Swimmer’s ear is an infection of the outer ear canal, which runs from your eardrum to the outside of your head (otitis externa). It’s often brought on by water that remains in your ear after swimming or showering, creating a moist environment that aids bacterial and/or fungal growth. Typical symptoms are pain in the ear, pain with moving the ear around or laying on it, ear discharge, and a feeling of fullness or blockage. The ear canal has many sensory nerves, so the pain from this infection can be very intense, often preventing sleep. If left untreated, it can spread to the bone becoming life threatening.
Some ways to prevent swimmer’s ear include minimizing entry of water (a well-fitted swim cap) or drying the ear out after swimming (hair dryer on the lowest setting). Also, avoidance of Q-tips and other irritants to the ear is important as this can traumatize and strip out the ear’s natural protectants. Treatment for swimmer’s ear typically includes combination antibiotic-steroidal-acidifying drops, oral antibiotics and/or antifungal agents.
Swimmer’s ear symptoms are usually mild at first, but they may get worse if your infection isn’t treated or spreads. Doctors often classify swimmer’s ear according to mild, moderate and advanced stages of progression.
When to See a Doctor
Contact your doctor if you’re experiencing any signs or symptoms of swimmer’s ear, even if they’re mild.
- Mild signs and symptoms
- Itching in your ear canal
- Slight redness inside your ear
- Mild discomfort that’s made worse by pulling on your outer ear (pinna, or auricle) or pushing on the little “bump” (tragus) in front of your ear
- Some drainage of clear, odorless fluid
- More intense itching
- Increasing pain
- More extensive redness in your ear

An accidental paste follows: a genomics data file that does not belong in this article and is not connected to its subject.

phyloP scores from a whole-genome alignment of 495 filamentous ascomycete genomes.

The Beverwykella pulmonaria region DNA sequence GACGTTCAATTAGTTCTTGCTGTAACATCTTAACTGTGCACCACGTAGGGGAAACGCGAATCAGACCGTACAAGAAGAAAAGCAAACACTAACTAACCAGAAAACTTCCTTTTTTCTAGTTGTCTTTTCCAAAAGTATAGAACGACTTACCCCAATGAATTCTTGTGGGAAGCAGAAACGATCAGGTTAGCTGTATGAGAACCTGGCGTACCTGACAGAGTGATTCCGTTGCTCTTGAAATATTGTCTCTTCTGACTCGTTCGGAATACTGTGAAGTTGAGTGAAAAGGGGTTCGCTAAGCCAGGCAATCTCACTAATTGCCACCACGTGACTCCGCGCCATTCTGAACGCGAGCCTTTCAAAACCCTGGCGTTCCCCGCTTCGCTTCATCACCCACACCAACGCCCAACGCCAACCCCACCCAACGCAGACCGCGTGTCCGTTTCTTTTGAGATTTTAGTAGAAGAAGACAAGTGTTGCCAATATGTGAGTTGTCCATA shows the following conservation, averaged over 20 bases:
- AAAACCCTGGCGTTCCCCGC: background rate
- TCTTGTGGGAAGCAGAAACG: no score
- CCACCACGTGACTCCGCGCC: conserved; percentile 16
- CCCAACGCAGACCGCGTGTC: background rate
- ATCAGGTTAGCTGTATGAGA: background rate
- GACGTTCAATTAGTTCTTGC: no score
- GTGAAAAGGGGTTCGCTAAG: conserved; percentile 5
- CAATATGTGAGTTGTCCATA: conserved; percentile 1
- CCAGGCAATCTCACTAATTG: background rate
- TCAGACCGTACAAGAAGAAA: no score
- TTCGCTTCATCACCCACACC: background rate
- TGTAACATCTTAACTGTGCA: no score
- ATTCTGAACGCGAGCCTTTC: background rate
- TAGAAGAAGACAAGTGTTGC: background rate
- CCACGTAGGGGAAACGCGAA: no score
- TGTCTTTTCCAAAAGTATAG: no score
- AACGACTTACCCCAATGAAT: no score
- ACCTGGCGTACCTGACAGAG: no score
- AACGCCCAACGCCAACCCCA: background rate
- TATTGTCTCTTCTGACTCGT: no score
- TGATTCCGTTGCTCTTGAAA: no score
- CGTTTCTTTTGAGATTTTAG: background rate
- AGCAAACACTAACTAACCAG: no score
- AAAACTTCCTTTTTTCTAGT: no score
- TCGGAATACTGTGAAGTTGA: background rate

- Excessive fluid drainage
- Discharge of pus
- Feeling of fullness inside your ear and partial blockage of your ear canal by swelling, fluid and debris
- Decreased or muffled hearing
- Severe pain that may radiate to your face, neck or side of your head
- Complete blockage of your ear canal
- Redness or swelling of your outer ear
- Swelling in the lymph nodes in your neck
Swimmer’s ear usually isn’t serious if treated promptly, but complications can occur.
- Temporary hearing loss. You may experience muffled hearing that usually gets better after the infection clears up.
Long-term infection (chronic otitis externa). An outer ear infection is usually considered chronic if signs and symptoms persist for more than three months. Chronic infections are more common if there are conditions that make treatment difficult, such as a rare strain of bacteria, an allergic skin reaction, an allergic reaction to antibiotic eardrops, or a combination of a bacterial and fungal infection.
- Deep tissue infection (cellulitis). Rarely, swimmer’s ear may result in the spread of infection into deep layers and connective tissues of the skin.
- Bone and cartilage damage (necrotizing otitis externa). An outer ear infection that spreads can cause inflammation and damage to the skin and cartilage of the outer ear and bones of the lower part of the skull, causing increasingly severe pain. Older adults, people with diabetes or people with weakened immune systems are at increased risk of this complication. Necrotizing otitis externa is also known as malignant otitis externa, but it’s not a cancer.
- More widespread infection. If swimmer’s ear develops into necrotizing otitis externa, the infection may spread and affect other parts of your body, such as the brain or nearby nerves. This rare complication can be life-threatening.
- Brain Abscess. A brain abscess forms when fungi, viruses, or bacteria reach your brain through a wound in your head or an infection somewhere else in your body. According to the Children’s Hospital of Wisconsin, infections from other parts of the body account for between 20 and 50 percent of all brain abscess cases. Heart and lung infections are among the most common causes of brain abscesses. However, brain abscesses can also begin from an ear or sinus infection, or even an abscessed tooth.
Your Ears’ Natural Defenses
Your outer ear canals have natural defenses that help keep them clean and prevent infection. Glands that secrete a waxy substance (cerumen). These secretions form a thin, water-repellent film on the skin inside your ear. Cerumen is also slightly acidic, which helps further discourage bacterial growth. In addition, cerumen collects dirt, dead skin cells and other debris and helps move these particles out of your ear. The waxy clump that results is the familiar earwax you find at the opening of your ear canal.